Translational control of mGluR-dependent long-term depression and object-place learning by eIF2a
Gonzalo Viana Di Prisco, etc
Nature Neuroscience, 2014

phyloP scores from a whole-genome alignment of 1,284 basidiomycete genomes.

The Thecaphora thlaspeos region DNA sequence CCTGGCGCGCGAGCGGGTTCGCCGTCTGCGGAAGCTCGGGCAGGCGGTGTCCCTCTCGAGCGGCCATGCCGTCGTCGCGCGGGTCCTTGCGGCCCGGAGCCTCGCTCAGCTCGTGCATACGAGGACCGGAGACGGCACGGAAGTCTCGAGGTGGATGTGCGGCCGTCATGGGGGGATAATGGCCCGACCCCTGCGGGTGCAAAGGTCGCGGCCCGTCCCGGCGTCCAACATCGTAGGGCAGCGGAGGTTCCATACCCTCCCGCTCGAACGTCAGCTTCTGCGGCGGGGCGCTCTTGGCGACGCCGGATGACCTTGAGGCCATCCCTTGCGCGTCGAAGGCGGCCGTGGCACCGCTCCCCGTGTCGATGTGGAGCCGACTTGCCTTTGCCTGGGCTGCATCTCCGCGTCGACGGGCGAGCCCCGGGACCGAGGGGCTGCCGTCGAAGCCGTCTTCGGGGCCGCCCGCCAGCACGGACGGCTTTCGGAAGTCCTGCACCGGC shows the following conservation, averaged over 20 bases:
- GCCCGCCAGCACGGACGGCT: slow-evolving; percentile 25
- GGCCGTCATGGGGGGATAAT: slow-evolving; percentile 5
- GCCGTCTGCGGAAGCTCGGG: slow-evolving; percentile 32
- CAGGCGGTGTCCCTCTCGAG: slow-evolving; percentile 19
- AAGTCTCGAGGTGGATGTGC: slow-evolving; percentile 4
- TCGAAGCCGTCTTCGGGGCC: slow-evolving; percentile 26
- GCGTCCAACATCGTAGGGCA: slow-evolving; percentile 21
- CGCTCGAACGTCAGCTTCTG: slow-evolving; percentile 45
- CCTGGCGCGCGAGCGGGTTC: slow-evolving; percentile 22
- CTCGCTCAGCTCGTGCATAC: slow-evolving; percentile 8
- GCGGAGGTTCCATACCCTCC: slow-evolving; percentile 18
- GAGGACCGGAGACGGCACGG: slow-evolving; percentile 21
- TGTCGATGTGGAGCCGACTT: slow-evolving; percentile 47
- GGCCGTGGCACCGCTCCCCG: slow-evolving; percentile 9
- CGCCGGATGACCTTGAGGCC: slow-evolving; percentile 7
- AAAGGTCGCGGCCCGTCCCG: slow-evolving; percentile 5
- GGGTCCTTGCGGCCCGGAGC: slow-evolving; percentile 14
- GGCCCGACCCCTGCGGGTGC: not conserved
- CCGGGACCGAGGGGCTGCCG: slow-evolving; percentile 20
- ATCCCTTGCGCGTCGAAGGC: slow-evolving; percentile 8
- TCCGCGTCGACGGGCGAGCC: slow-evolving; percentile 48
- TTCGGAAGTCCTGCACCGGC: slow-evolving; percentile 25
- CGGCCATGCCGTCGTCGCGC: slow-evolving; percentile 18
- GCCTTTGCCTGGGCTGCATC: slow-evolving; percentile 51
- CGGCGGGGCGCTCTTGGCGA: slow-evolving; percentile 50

At hippocampal synapses, activation of group I metabotropic glutamate receptors (mGluRs) induces long-term depression (LTD), which requires new protein synthesis. However, the underlying mechanism remains elusive. Here we describe the translational program that underlies mGluR-LTD and identify the translation factor eIF2a as its master effector. Genetically reducing eIF2a phosphorylation, or specifically blocking the translation controlled by eIF2a phosphorylation, prevented mGluR-LTD and the internalization of surface AMPA receptors (AMPARs). Conversely, direct phosphorylation of eIF2a, bypassing mGluR activation, triggered a sustained LTD and removal of surface AMPARs. Combining polysome profiling and RNA sequencing, we identified the mRNAs translationally upregulated during mGluR-LTD. Translation of one of these mRNAs, oligophrenin-1, mediates the LTD induced by eIF2a phosphorylation. Mice deficient in phospho-eIF2a–mediated translation are impaired in object-place learning, a behavioral task that induces hippocampal mGluR-LTD in vivo. Our findings identify a new model of mGluR-LTD, which promises to be of value in the treatment of mGluR-LTD-linked cognitive disorders.